After having increased sharply in the face of the scale of the economic crisis, the public deficit will remain very high in 2021. Most support measures, such as short-time work (EUR 7 billion budgeted for 2021) and the solidarity fund (in sectors affected by restrictions), will be extended, at least in the first part of the year, in line with the health situation. While their cost is expected to be lower than in the previous year due to their progressive phasing out, the measures included in the recovery plan will come into force, meaning that public expenditure will remain significant (60% of GDP). As a result, public debt will remain very high, at almost 120% of GDP, having been one of the few in the Eurozone not to decline in the years before the pandemic, despite favourable economic conditions. Once the health and economic crisis is over, the sustainability of public finances will be one of the main challenges.
The current account deficit is expected to shrink slightly in 2021, after having increased sharply in 2020 due to the worsening of the deficit in the balance of goods (3.2% of GDP in the first three quarters) and the contraction of the surplus in the services sector (0.3% of GDP), due to tourism. Although still limited, tourism receipts will pick up again, especially in the second half of the year. With the exception of aeronautics, the other flagship export sectors (automobiles, cosmetics, leather goods, wines and spirits) are expected to record better performances, which will however be offset by a clear rebound in imports, in line with domestic demand. The large current account deficit will continue to be financed by debt or share issues subscribed by non-residents.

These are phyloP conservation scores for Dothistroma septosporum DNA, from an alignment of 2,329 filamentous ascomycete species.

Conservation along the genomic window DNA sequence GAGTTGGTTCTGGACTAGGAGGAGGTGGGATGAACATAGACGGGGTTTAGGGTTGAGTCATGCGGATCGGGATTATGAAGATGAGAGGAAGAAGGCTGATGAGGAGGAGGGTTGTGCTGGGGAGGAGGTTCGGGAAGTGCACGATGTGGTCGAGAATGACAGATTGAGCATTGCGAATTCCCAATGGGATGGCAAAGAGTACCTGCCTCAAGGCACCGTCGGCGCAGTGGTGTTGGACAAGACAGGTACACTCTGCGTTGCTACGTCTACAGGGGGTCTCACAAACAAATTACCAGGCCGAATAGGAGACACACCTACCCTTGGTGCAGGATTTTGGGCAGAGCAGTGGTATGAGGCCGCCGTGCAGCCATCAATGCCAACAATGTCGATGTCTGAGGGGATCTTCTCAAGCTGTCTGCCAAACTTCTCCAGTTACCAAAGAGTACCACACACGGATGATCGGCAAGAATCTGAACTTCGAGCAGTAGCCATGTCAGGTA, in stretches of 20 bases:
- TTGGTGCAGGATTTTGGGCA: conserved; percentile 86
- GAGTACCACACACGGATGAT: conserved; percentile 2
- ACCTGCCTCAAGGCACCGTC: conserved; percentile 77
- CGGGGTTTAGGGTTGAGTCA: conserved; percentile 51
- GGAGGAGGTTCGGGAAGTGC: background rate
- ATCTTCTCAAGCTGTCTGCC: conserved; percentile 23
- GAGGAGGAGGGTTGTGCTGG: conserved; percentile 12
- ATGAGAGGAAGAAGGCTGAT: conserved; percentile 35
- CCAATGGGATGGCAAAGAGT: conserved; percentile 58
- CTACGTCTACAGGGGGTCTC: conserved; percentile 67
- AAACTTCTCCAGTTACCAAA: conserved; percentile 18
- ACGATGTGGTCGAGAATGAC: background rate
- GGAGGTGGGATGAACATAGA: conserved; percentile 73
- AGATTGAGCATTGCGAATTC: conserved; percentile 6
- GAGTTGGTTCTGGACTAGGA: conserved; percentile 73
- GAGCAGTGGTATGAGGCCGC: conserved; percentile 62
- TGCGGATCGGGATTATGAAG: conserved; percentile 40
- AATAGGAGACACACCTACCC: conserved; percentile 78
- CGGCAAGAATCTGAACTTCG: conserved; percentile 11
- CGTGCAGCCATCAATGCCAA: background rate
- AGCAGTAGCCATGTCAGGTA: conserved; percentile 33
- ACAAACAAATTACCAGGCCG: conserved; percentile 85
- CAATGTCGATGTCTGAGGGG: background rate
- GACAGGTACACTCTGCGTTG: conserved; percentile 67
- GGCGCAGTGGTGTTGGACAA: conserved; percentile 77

New Prime Minister on the eve of the presidential campaign
In power since 2017, President Macron and his centre-liberal party, La République En Marche (LaREM), may no longer have a majority in the National Assembly (271 seats out of 577) since the defection of 17 deputies in May 2020, but can still rely on the centrists Modem (57 deputies) and Agir (20). Following the setback suffered in the municipal elections of June 2020, President Macron appointed Jean Castex, the head of the post-lockdown opening-up strategy, to succeed Edouard Philippe as Prime Minister. Although these elections were marked by the breakthrough of the ecologist party EELV, the polls conducted at the end of 2020 suggest, with a view to the 2022 presidential election, a new duel between LaREM and Rassemblement National (far right), with 25% of the votes each in the first round. Nevertheless, although the historic parties of the left (Socialist Party) and right (Republicans) seem to be in difficulty, the choice of their candidate could reshuffle the cards of the presidential campaign, in which Jean-Luc Mélenchon, leader of La France Insoumise (far left, 11%), has already announced that he will participate.
Last updated: March 2021
Bank cards are now the most commonly-used form of payment in France, although cheques are still widely used. In value terms, cheques and transfers are still the most popular forms of payment.
If a cheque remains unpaid for more than 30 days from the date of first presentation, the beneficiary can immediately obtain an enforcement order (without need for further procedures or costs). This is based on a certificate of non-payment provided by the creditor’s bank, following a second unsuccessful attempt to present the cheque for payment and when the debtor has not provided proof of payment within 15 days of receipt of a formal notice to pay served by a bailiff (Article L.131‑73 of the Monetary and Financial Code).